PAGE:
• The graph $$G[W]$$, induced by a vertex set $$W \subseteq V$$, consists of all edges from $$E$$ with both ends in the $$W$$, so $$G[W] = (W, \{\{u,v\} \in E \space | \space u,v \in W\})$$.

The following recursive function will list all the connected induced subgraphs of the graph $$G$$, starting from some vertex. Both arguments $$P$$ and $$X$$ of this function are vertex sets. The function call Enumerate({v}, N(v)) will list all the connected induced subgraphs, starting from some vertex $$v \in V$$. All these subgraphs will contain this vertex. Operations + and - denote set operations union and minus on vertex sets.

Enumerate(P, X)
output P
while vertex set X is not empty
u = any vertex from X
remove u from X
X' = X + (N(u) - N[P])
Enumerate(P + {u}, X')


In order to list all the subgraphs, not including this vertex $$v \in V$$, it should be removed from the graph $$G$$, and then the above recursive function should be called with another starting vertex.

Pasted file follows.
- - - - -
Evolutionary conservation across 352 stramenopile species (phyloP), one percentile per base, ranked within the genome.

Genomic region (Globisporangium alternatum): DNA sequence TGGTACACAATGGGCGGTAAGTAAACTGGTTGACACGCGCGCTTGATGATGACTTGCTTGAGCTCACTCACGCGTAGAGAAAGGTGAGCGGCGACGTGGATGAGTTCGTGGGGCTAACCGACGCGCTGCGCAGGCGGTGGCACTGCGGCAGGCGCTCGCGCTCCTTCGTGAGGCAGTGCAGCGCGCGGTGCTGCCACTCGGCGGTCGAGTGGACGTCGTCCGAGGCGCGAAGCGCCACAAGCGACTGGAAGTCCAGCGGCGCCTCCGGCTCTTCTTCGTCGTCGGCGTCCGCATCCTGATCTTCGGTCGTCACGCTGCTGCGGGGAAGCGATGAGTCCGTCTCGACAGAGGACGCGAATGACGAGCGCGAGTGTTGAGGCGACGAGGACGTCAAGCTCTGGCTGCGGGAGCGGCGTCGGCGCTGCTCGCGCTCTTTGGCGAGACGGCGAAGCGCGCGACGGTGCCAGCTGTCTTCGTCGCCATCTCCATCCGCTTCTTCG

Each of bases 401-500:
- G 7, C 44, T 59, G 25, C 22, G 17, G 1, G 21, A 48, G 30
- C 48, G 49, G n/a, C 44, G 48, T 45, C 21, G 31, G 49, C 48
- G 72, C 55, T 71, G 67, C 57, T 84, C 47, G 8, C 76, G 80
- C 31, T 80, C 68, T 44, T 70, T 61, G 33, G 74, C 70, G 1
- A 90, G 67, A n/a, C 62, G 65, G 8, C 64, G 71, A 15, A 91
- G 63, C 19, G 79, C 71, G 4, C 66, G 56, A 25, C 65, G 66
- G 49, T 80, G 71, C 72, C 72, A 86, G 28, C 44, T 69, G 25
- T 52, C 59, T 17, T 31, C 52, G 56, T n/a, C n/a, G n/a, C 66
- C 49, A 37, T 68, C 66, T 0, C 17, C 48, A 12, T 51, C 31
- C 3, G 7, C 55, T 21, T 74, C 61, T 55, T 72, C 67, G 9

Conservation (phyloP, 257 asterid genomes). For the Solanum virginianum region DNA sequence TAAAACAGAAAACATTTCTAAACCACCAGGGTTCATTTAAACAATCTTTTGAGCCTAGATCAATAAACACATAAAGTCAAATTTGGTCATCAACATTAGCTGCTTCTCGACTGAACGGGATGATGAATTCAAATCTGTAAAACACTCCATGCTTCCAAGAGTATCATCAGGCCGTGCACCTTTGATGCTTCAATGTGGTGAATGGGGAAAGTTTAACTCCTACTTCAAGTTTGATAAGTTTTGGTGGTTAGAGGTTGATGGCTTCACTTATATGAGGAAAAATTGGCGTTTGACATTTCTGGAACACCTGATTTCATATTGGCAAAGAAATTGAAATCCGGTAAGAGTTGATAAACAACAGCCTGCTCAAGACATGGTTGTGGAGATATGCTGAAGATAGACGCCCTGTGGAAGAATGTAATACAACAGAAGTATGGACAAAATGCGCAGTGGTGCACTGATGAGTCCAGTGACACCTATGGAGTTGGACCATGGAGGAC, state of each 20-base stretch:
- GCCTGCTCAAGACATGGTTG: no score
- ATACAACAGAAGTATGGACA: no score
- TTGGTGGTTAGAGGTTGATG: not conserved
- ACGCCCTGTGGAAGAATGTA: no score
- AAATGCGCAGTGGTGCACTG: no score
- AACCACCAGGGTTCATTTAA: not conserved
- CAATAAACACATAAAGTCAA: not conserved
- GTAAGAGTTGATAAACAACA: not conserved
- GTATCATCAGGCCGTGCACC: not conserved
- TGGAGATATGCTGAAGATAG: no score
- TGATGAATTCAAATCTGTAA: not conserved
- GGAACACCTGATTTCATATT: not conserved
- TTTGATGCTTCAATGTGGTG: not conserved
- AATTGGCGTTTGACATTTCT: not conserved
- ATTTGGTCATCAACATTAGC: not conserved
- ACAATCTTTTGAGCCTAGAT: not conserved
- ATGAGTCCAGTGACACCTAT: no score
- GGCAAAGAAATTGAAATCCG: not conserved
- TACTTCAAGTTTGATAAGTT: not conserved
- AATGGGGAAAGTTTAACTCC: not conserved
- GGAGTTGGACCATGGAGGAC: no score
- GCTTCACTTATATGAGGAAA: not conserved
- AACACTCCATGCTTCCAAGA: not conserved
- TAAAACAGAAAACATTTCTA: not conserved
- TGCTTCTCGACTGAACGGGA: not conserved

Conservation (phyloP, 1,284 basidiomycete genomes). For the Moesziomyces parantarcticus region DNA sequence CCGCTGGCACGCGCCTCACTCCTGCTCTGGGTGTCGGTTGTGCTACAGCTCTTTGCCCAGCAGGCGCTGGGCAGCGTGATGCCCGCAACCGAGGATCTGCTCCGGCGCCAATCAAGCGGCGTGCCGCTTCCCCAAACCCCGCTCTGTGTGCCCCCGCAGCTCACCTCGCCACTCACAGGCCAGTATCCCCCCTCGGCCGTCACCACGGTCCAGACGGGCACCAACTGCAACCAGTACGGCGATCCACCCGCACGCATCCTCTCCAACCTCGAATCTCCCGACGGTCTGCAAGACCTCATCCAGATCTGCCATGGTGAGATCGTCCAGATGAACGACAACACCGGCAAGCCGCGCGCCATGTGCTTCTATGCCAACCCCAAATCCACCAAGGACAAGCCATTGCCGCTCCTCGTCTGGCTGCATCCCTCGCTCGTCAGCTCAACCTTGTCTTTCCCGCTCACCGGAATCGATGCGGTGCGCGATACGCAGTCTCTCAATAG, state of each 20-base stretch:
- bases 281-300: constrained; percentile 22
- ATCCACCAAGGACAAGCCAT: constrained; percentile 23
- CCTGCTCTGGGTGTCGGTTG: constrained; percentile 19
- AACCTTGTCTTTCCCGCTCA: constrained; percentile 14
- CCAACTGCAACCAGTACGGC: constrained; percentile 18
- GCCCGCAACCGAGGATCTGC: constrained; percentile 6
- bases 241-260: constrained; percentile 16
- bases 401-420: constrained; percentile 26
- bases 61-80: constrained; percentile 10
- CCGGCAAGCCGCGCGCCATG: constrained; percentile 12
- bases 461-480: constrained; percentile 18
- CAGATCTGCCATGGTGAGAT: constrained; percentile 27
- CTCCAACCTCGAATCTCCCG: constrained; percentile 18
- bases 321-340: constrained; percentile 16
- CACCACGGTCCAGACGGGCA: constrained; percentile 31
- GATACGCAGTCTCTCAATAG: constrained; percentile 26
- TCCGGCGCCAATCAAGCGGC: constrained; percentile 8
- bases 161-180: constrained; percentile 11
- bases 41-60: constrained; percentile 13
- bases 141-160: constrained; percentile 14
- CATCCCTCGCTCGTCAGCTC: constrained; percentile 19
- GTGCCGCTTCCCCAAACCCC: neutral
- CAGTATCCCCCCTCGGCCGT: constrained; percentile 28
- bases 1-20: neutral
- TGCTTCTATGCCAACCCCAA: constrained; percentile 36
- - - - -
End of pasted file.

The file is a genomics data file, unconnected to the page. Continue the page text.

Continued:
I've implemented this algorithm and tested it on your example:

+---+---+---+
| A | B | C |
+---+---+---+
| D | E |
+---+---+


Graph representation of this configuration is below:

The Enumerate('A', N('A')) function call was able to find more subgraphs, than you mentioned in your question - new ones are marked by asterisk:

A
A B
A B C
A B C D    *
A B C D E
A B C E
A B D      *
A B D E
A B E
A D
A D E


As far as I understand your primary goal is to find subgraphs, satisfying some condition (sum of vertex weights = constant $$M$$). You can modify the function above to include checking this condition instead of simply printing $$P$$, for example:

if sum of vertex weights over P is equal to M
output P
return


Here you need to return from the function after the output because the vertex set $$P$$ expands with each recursive call, so the sum can only grow and become greater than this constant $$M$$ further on.

ADDITION. My C++ testing code is here.

• I've accepted this just for the effort put in, and because the bounty is about to expire. I think I can work something out using this detailed explanation, thanks so much. Btw you say you implemented this algorithm, did you implement it in JavaScript?